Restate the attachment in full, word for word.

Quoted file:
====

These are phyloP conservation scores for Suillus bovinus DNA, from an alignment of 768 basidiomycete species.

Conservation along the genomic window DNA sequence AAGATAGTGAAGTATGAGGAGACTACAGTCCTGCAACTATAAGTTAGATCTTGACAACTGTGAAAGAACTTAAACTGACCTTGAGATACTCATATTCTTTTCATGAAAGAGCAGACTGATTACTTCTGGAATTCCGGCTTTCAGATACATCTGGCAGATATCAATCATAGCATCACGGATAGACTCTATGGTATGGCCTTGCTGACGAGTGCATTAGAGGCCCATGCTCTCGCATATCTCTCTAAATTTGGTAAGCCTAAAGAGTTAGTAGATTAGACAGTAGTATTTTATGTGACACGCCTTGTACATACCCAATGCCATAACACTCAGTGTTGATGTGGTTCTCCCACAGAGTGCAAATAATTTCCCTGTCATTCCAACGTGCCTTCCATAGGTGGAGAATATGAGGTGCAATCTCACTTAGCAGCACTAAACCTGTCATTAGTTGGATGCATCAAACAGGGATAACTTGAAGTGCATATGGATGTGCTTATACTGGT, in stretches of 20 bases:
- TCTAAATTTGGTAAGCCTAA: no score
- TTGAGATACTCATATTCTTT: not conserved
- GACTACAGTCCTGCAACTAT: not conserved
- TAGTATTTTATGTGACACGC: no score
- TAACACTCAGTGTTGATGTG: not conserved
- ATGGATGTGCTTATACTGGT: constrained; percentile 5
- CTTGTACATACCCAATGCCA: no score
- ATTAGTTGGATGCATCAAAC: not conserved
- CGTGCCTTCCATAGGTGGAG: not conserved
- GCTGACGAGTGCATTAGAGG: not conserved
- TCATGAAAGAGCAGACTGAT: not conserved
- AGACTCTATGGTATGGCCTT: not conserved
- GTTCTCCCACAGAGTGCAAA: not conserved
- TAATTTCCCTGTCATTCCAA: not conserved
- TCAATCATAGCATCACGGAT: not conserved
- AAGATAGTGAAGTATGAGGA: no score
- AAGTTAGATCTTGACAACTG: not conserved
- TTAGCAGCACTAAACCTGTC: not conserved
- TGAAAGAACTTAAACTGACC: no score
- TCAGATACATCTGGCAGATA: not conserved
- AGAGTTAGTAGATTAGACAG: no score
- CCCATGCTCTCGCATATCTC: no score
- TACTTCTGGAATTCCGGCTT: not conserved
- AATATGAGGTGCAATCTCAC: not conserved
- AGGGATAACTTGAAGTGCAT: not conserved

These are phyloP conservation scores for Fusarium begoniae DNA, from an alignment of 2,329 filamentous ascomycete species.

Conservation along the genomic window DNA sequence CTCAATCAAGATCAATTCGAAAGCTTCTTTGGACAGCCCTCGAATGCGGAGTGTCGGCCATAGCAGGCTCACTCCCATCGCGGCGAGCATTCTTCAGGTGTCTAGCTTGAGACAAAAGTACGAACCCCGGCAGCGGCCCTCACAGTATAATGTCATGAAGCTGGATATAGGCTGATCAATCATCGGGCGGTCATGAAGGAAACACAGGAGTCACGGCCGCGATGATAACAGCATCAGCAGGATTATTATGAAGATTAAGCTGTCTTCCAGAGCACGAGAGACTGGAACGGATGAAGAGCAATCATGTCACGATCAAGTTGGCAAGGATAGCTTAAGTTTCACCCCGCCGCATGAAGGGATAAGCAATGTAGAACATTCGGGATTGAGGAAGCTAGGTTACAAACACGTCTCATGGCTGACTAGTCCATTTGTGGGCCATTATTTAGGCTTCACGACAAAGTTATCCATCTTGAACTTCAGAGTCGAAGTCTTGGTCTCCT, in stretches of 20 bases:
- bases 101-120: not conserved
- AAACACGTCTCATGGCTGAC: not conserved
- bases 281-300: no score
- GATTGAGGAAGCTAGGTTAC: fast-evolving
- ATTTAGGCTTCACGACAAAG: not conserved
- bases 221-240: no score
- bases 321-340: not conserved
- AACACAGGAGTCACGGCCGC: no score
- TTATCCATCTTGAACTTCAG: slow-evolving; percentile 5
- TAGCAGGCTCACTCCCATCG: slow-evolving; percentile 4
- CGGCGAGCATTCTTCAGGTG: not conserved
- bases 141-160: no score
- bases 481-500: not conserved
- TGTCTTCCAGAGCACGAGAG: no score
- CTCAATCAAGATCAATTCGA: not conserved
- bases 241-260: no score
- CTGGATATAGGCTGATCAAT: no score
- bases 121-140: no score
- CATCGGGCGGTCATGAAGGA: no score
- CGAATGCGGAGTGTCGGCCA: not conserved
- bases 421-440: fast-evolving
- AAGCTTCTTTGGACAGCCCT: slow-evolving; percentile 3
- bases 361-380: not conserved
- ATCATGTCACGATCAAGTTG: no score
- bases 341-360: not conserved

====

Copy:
These are phyloP conservation scores for Suillus bovinus DNA, from an alignment of 768 basidiomycete species.

Conservation along the genomic window DNA sequence AAGATAGTGAAGTATGAGGAGACTACAGTCCTGCAACTATAAGTTAGATCTTGACAACTGTGAAAGAACTTAAACTGACCTTGAGATACTCATATTCTTTTCATGAAAGAGCAGACTGATTACTTCTGGAATTCCGGCTTTCAGATACATCTGGCAGATATCAATCATAGCATCACGGATAGACTCTATGGTATGGCCTTGCTGACGAGTGCATTAGAGGCCCATGCTCTCGCATATCTCTCTAAATTTGGTAAGCCTAAAGAGTTAGTAGATTAGACAGTAGTATTTTATGTGACACGCCTTGTACATACCCAATGCCATAACACTCAGTGTTGATGTGGTTCTCCCACAGAGTGCAAATAATTTCCCTGTCATTCCAACGTGCCTTCCATAGGTGGAGAATATGAGGTGCAATCTCACTTAGCAGCACTAAACCTGTCATTAGTTGGATGCATCAAACAGGGATAACTTGAAGTGCATATGGATGTGCTTATACTGGT, in stretches of 20 bases:
- TCTAAATTTGGTAAGCCTAA: no score
- TTGAGATACTCATATTCTTT: not conserved
- GACTACAGTCCTGCAACTAT: not conserved
- TAGTATTTTATGTGACACGC: no score
- TAACACTCAGTGTTGATGTG: not conserved
- ATGGATGTGCTTATACTGGT: constrained; percentile 5
- CTTGTACATACCCAATGCCA: no score
- ATTAGTTGGATGCATCAAAC: not conserved
- CGTGCCTTCCATAGGTGGAG: not conserved
- GCTGACGAGTGCATTAGAGG: not conserved
- TCATGAAAGAGCAGACTGAT: not conserved
- AGACTCTATGGTATGGCCTT: not conserved
- GTTCTCCCACAGAGTGCAAA: not conserved
- TAATTTCCCTGTCATTCCAA: not conserved
- TCAATCATAGCATCACGGAT: not conserved
- AAGATAGTGAAGTATGAGGA: no score
- AAGTTAGATCTTGACAACTG: not conserved
- TTAGCAGCACTAAACCTGTC: not conserved
- TGAAAGAACTTAAACTGACC: no score
- TCAGATACATCTGGCAGATA: not conserved
- AGAGTTAGTAGATTAGACAG: no score
- CCCATGCTCTCGCATATCTC: no score
- TACTTCTGGAATTCCGGCTT: not conserved
- AATATGAGGTGCAATCTCAC: not conserved
- AGGGATAACTTGAAGTGCAT: not conserved

These are phyloP conservation scores for Fusarium begoniae DNA, from an alignment of 2,329 filamentous ascomycete species.

Conservation along the genomic window DNA sequence CTCAATCAAGATCAATTCGAAAGCTTCTTTGGACAGCCCTCGAATGCGGAGTGTCGGCCATAGCAGGCTCACTCCCATCGCGGCGAGCATTCTTCAGGTGTCTAGCTTGAGACAAAAGTACGAACCCCGGCAGCGGCCCTCACAGTATAATGTCATGAAGCTGGATATAGGCTGATCAATCATCGGGCGGTCATGAAGGAAACACAGGAGTCACGGCCGCGATGATAACAGCATCAGCAGGATTATTATGAAGATTAAGCTGTCTTCCAGAGCACGAGAGACTGGAACGGATGAAGAGCAATCATGTCACGATCAAGTTGGCAAGGATAGCTTAAGTTTCACCCCGCCGCATGAAGGGATAAGCAATGTAGAACATTCGGGATTGAGGAAGCTAGGTTACAAACACGTCTCATGGCTGACTAGTCCATTTGTGGGCCATTATTTAGGCTTCACGACAAAGTTATCCATCTTGAACTTCAGAGTCGAAGTCTTGGTCTCCT, in stretches of 20 bases:
- bases 101-120: not conserved
- AAACACGTCTCATGGCTGAC: not conserved
- bases 281-300: no score
- GATTGAGGAAGCTAGGTTAC: fast-evolving
- ATTTAGGCTTCACGACAAAG: not conserved
- bases 221-240: no score
- bases 321-340: not conserved
- AACACAGGAGTCACGGCCGC: no score
- TTATCCATCTTGAACTTCAG: slow-evolving; percentile 5
- TAGCAGGCTCACTCCCATCG: slow-evolving; percentile 4
- CGGCGAGCATTCTTCAGGTG: not conserved
- bases 141-160: no score
- bases 481-500: not conserved
- TGTCTTCCAGAGCACGAGAG: no score
- CTCAATCAAGATCAATTCGA: not conserved
- bases 241-260: no score
- CTGGATATAGGCTGATCAAT: no score
- bases 121-140: no score
- CATCGGGCGGTCATGAAGGA: no score
- CGAATGCGGAGTGTCGGCCA: not conserved
- bases 421-440: fast-evolving
- AAGCTTCTTTGGACAGCCCT: slow-evolving; percentile 3
- bases 361-380: not conserved
- ATCATGTCACGATCAAGTTG: no score
- bases 341-360: not conserved